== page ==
Since the amount of frontal surface area influences a
body's Drag Force when moving through the air, creating
a parachute that quickly inflates and remains inflated would
be helpful. An external or built-in frame can aid in this.
When a non-framed chute deploys, its inflated diameter is
only two-thirds the canopy's diameter when it is spread
out flat on the ground. Since area is related to the square
of the radius (A=Πr2), the chute's area when deployed is less
than half than when it is fully spread out. A parachute with a
frame thus has the potential to displace nearly twice the
volume of air as one with no frame.
There is a trade-off in designing a chute with a frame, however. The weight of the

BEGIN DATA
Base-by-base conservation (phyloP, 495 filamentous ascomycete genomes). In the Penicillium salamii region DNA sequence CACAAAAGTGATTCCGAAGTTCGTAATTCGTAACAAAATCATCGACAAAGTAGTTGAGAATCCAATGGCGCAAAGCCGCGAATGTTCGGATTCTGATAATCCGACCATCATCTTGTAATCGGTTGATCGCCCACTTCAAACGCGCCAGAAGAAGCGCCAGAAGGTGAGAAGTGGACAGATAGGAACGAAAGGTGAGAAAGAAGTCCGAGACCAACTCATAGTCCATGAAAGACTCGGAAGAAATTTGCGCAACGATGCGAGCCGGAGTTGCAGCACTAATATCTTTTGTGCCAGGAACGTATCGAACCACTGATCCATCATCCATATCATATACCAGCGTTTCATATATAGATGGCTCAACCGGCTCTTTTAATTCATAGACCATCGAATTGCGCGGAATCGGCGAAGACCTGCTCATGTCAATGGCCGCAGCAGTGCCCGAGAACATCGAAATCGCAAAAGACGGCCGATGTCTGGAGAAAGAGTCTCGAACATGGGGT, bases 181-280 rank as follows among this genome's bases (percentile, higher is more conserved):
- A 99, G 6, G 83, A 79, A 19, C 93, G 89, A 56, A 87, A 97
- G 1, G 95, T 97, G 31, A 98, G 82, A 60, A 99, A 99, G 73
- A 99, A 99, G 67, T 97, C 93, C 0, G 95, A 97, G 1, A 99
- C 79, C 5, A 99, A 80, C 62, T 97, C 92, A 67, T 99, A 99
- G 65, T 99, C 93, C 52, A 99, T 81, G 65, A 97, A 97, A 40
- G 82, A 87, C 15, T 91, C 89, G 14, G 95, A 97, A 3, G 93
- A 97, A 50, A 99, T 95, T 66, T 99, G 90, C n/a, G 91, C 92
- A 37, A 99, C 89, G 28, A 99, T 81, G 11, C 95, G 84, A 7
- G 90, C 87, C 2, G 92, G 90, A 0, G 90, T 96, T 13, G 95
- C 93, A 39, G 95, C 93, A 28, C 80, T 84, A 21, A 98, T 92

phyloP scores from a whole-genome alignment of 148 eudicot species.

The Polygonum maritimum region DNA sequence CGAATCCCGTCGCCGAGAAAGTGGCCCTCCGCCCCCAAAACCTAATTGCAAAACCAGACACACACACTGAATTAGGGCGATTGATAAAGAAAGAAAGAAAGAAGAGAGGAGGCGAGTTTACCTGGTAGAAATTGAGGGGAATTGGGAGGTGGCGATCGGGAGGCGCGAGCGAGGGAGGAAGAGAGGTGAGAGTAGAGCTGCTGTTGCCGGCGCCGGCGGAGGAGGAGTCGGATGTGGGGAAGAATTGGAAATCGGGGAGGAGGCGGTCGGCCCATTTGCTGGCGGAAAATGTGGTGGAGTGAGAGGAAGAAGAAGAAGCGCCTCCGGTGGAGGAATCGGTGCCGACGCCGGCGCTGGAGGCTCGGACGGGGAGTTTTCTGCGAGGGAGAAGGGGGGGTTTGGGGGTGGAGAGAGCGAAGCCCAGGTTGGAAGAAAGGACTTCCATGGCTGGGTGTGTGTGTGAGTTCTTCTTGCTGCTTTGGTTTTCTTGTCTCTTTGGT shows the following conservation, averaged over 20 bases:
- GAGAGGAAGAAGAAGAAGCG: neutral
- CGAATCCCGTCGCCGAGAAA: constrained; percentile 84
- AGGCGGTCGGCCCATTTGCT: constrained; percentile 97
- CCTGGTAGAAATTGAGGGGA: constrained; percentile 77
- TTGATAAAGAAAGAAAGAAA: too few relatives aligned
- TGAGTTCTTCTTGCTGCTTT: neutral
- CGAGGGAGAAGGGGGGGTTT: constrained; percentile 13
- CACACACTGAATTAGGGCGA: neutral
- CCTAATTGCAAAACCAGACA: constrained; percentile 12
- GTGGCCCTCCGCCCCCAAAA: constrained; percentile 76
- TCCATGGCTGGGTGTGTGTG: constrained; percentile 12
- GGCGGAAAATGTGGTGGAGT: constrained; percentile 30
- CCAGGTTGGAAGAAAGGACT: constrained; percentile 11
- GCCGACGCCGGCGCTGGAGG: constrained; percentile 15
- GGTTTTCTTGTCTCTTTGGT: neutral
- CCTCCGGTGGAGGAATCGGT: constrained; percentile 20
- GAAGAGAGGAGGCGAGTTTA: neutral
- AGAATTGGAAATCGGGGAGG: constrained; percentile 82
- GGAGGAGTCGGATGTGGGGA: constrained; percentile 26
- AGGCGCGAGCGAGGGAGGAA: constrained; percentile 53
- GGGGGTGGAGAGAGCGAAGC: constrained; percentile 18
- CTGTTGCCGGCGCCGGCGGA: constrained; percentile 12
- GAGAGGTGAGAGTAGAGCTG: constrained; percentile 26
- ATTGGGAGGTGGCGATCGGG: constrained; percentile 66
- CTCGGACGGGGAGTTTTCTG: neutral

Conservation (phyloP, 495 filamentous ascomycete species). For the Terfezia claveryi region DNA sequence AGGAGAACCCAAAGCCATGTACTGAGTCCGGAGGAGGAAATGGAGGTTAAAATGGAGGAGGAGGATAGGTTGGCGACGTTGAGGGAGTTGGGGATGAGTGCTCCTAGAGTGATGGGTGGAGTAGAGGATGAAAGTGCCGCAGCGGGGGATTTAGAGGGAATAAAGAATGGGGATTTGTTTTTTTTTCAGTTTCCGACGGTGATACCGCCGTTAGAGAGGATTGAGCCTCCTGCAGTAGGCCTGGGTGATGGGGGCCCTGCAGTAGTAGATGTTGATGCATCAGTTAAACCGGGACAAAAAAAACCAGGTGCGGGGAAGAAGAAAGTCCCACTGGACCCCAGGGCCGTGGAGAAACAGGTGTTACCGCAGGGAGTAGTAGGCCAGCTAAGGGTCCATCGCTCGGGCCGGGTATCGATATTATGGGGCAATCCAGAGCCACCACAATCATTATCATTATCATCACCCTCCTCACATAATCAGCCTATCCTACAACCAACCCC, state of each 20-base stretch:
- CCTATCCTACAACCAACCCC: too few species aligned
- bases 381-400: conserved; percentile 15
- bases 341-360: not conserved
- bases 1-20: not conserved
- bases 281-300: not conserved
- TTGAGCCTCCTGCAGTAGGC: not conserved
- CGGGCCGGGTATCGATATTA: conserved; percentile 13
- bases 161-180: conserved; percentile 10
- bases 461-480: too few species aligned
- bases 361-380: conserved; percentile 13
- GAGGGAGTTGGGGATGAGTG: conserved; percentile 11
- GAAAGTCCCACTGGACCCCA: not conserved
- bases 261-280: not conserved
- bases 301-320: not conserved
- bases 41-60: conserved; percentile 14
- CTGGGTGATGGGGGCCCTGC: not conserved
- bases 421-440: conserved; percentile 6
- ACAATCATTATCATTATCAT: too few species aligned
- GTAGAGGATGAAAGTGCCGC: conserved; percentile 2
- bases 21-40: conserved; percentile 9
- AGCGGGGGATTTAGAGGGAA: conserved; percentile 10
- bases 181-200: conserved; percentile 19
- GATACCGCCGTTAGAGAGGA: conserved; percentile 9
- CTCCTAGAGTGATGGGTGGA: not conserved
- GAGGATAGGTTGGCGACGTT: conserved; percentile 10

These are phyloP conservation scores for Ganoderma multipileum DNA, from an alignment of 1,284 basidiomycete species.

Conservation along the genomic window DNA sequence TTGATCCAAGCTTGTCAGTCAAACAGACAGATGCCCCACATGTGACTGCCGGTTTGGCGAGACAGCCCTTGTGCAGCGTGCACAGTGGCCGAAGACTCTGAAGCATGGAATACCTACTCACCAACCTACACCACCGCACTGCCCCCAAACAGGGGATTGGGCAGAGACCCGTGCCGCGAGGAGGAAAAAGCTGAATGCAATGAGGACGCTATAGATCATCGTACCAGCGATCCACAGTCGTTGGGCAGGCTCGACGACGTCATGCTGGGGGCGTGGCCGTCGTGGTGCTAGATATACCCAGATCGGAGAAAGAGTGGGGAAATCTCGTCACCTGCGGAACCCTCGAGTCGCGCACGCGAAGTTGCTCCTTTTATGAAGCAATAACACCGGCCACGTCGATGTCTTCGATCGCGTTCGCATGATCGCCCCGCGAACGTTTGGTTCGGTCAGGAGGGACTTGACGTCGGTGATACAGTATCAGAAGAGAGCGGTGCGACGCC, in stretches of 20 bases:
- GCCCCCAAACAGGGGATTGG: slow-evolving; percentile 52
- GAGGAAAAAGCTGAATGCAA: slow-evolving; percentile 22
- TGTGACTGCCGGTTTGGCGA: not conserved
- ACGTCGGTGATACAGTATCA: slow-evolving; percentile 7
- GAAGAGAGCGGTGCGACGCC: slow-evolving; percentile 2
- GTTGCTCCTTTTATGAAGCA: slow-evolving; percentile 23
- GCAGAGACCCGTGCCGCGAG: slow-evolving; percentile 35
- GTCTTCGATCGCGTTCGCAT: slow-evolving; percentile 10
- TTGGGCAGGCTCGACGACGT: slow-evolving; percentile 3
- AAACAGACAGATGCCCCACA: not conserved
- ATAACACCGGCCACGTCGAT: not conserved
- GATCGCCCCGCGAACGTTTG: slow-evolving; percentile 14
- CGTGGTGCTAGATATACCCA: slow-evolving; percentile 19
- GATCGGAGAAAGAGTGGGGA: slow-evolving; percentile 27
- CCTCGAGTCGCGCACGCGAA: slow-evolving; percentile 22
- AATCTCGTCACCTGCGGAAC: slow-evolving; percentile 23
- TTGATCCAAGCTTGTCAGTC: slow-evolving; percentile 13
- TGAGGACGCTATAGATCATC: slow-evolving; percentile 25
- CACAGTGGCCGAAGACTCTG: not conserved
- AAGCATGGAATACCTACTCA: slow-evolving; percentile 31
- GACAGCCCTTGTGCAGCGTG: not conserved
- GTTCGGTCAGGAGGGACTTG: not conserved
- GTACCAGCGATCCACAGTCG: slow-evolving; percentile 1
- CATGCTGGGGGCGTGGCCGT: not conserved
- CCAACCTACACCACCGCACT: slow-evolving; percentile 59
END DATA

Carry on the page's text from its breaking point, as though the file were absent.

parachute system with a frame will increase. This may be acceptable (when allowed by
the rules that govern the model parachute challenge), if sufficiently light-yet-strong materials are used
for building the frame.
REALITY CHECK: Parachutes that are packed into a backpack-like container make frame-based
Hang gliders, however, do utilize a frame to help the canopy maintain its wing-like shape.